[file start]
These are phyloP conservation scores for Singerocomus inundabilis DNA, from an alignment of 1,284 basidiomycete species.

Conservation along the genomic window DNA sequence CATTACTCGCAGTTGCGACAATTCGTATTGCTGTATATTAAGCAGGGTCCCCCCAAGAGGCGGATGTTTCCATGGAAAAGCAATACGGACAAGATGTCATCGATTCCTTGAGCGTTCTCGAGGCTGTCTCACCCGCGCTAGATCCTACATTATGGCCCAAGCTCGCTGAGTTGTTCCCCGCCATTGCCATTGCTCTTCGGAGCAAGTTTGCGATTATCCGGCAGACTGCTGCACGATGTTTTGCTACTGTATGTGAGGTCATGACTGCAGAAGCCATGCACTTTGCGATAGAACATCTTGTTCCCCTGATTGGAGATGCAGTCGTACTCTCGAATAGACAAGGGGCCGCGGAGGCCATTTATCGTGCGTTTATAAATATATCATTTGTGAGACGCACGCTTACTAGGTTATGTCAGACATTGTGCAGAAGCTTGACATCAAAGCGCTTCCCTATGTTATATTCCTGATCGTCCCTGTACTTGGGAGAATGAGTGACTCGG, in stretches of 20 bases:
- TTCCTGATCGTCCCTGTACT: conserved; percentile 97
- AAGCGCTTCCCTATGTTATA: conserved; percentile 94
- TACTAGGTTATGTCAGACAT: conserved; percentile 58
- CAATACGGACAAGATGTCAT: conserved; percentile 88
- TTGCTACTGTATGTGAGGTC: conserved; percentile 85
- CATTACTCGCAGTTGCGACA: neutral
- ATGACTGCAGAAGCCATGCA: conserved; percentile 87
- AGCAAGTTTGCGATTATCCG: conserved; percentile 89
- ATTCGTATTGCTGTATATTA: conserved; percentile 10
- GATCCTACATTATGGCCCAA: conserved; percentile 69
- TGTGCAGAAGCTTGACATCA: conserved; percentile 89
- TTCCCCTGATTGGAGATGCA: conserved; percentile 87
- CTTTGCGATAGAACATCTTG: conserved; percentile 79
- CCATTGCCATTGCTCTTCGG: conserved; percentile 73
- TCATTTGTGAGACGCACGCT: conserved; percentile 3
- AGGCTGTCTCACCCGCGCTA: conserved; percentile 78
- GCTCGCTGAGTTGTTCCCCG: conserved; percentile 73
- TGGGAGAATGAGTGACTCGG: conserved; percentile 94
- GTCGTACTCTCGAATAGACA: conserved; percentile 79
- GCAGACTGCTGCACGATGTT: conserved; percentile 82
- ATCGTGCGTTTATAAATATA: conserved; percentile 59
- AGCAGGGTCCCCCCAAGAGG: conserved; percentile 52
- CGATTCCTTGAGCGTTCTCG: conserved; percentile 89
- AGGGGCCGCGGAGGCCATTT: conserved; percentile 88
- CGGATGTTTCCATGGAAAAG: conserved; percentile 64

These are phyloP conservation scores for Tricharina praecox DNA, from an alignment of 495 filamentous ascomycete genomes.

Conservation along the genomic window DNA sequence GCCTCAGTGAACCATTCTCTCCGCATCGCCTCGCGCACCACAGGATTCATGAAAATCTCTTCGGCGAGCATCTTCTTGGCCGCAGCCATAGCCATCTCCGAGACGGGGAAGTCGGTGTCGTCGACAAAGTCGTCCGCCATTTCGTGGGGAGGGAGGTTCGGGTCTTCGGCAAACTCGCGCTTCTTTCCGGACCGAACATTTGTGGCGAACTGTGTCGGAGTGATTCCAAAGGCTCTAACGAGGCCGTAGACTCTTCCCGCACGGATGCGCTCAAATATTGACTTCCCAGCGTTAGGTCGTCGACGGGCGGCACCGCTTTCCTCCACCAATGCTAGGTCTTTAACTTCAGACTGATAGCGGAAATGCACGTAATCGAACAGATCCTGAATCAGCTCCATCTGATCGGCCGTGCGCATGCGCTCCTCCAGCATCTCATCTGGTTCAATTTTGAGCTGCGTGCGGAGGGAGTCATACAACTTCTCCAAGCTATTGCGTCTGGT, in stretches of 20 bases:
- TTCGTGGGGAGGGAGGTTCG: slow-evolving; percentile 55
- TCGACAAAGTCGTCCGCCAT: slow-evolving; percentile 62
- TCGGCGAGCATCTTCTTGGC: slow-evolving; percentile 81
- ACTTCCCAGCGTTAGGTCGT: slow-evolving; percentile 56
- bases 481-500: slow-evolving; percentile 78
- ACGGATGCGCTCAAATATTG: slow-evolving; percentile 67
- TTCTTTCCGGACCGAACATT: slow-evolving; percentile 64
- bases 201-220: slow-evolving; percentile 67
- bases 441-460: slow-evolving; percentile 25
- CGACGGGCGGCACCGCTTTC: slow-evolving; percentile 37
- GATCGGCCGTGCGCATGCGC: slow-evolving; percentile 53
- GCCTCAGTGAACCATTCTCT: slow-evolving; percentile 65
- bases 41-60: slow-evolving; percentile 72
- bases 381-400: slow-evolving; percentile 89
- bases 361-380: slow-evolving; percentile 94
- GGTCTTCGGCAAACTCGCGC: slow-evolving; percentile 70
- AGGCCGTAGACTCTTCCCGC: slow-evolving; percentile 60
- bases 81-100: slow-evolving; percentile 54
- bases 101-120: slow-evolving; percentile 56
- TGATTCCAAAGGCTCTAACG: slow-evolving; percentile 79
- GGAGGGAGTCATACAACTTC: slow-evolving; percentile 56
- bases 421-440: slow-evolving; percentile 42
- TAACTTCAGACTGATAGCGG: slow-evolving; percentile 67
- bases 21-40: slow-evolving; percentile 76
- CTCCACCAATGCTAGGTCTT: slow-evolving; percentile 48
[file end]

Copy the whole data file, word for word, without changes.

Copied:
These are phyloP conservation scores for Singerocomus inundabilis DNA, from an alignment of 1,284 basidiomycete species.

Conservation along the genomic window DNA sequence CATTACTCGCAGTTGCGACAATTCGTATTGCTGTATATTAAGCAGGGTCCCCCCAAGAGGCGGATGTTTCCATGGAAAAGCAATACGGACAAGATGTCATCGATTCCTTGAGCGTTCTCGAGGCTGTCTCACCCGCGCTAGATCCTACATTATGGCCCAAGCTCGCTGAGTTGTTCCCCGCCATTGCCATTGCTCTTCGGAGCAAGTTTGCGATTATCCGGCAGACTGCTGCACGATGTTTTGCTACTGTATGTGAGGTCATGACTGCAGAAGCCATGCACTTTGCGATAGAACATCTTGTTCCCCTGATTGGAGATGCAGTCGTACTCTCGAATAGACAAGGGGCCGCGGAGGCCATTTATCGTGCGTTTATAAATATATCATTTGTGAGACGCACGCTTACTAGGTTATGTCAGACATTGTGCAGAAGCTTGACATCAAAGCGCTTCCCTATGTTATATTCCTGATCGTCCCTGTACTTGGGAGAATGAGTGACTCGG, in stretches of 20 bases:
- TTCCTGATCGTCCCTGTACT: conserved; percentile 97
- AAGCGCTTCCCTATGTTATA: conserved; percentile 94
- TACTAGGTTATGTCAGACAT: conserved; percentile 58
- CAATACGGACAAGATGTCAT: conserved; percentile 88
- TTGCTACTGTATGTGAGGTC: conserved; percentile 85
- CATTACTCGCAGTTGCGACA: neutral
- ATGACTGCAGAAGCCATGCA: conserved; percentile 87
- AGCAAGTTTGCGATTATCCG: conserved; percentile 89
- ATTCGTATTGCTGTATATTA: conserved; percentile 10
- GATCCTACATTATGGCCCAA: conserved; percentile 69
- TGTGCAGAAGCTTGACATCA: conserved; percentile 89
- TTCCCCTGATTGGAGATGCA: conserved; percentile 87
- CTTTGCGATAGAACATCTTG: conserved; percentile 79
- CCATTGCCATTGCTCTTCGG: conserved; percentile 73
- TCATTTGTGAGACGCACGCT: conserved; percentile 3
- AGGCTGTCTCACCCGCGCTA: conserved; percentile 78
- GCTCGCTGAGTTGTTCCCCG: conserved; percentile 73
- TGGGAGAATGAGTGACTCGG: conserved; percentile 94
- GTCGTACTCTCGAATAGACA: conserved; percentile 79
- GCAGACTGCTGCACGATGTT: conserved; percentile 82
- ATCGTGCGTTTATAAATATA: conserved; percentile 59
- AGCAGGGTCCCCCCAAGAGG: conserved; percentile 52
- CGATTCCTTGAGCGTTCTCG: conserved; percentile 89
- AGGGGCCGCGGAGGCCATTT: conserved; percentile 88
- CGGATGTTTCCATGGAAAAG: conserved; percentile 64

These are phyloP conservation scores for Tricharina praecox DNA, from an alignment of 495 filamentous ascomycete genomes.

Conservation along the genomic window DNA sequence GCCTCAGTGAACCATTCTCTCCGCATCGCCTCGCGCACCACAGGATTCATGAAAATCTCTTCGGCGAGCATCTTCTTGGCCGCAGCCATAGCCATCTCCGAGACGGGGAAGTCGGTGTCGTCGACAAAGTCGTCCGCCATTTCGTGGGGAGGGAGGTTCGGGTCTTCGGCAAACTCGCGCTTCTTTCCGGACCGAACATTTGTGGCGAACTGTGTCGGAGTGATTCCAAAGGCTCTAACGAGGCCGTAGACTCTTCCCGCACGGATGCGCTCAAATATTGACTTCCCAGCGTTAGGTCGTCGACGGGCGGCACCGCTTTCCTCCACCAATGCTAGGTCTTTAACTTCAGACTGATAGCGGAAATGCACGTAATCGAACAGATCCTGAATCAGCTCCATCTGATCGGCCGTGCGCATGCGCTCCTCCAGCATCTCATCTGGTTCAATTTTGAGCTGCGTGCGGAGGGAGTCATACAACTTCTCCAAGCTATTGCGTCTGGT, in stretches of 20 bases:
- TTCGTGGGGAGGGAGGTTCG: slow-evolving; percentile 55
- TCGACAAAGTCGTCCGCCAT: slow-evolving; percentile 62
- TCGGCGAGCATCTTCTTGGC: slow-evolving; percentile 81
- ACTTCCCAGCGTTAGGTCGT: slow-evolving; percentile 56
- bases 481-500: slow-evolving; percentile 78
- ACGGATGCGCTCAAATATTG: slow-evolving; percentile 67
- TTCTTTCCGGACCGAACATT: slow-evolving; percentile 64
- bases 201-220: slow-evolving; percentile 67
- bases 441-460: slow-evolving; percentile 25
- CGACGGGCGGCACCGCTTTC: slow-evolving; percentile 37
- GATCGGCCGTGCGCATGCGC: slow-evolving; percentile 53
- GCCTCAGTGAACCATTCTCT: slow-evolving; percentile 65
- bases 41-60: slow-evolving; percentile 72
- bases 381-400: slow-evolving; percentile 89
- bases 361-380: slow-evolving; percentile 94
- GGTCTTCGGCAAACTCGCGC: slow-evolving; percentile 70
- AGGCCGTAGACTCTTCCCGC: slow-evolving; percentile 60
- bases 81-100: slow-evolving; percentile 54
- bases 101-120: slow-evolving; percentile 56
- TGATTCCAAAGGCTCTAACG: slow-evolving; percentile 79
- GGAGGGAGTCATACAACTTC: slow-evolving; percentile 56
- bases 421-440: slow-evolving; percentile 42
- TAACTTCAGACTGATAGCGG: slow-evolving; percentile 67
- bases 21-40: slow-evolving; percentile 76
- CTCCACCAATGCTAGGTCTT: slow-evolving; percentile 48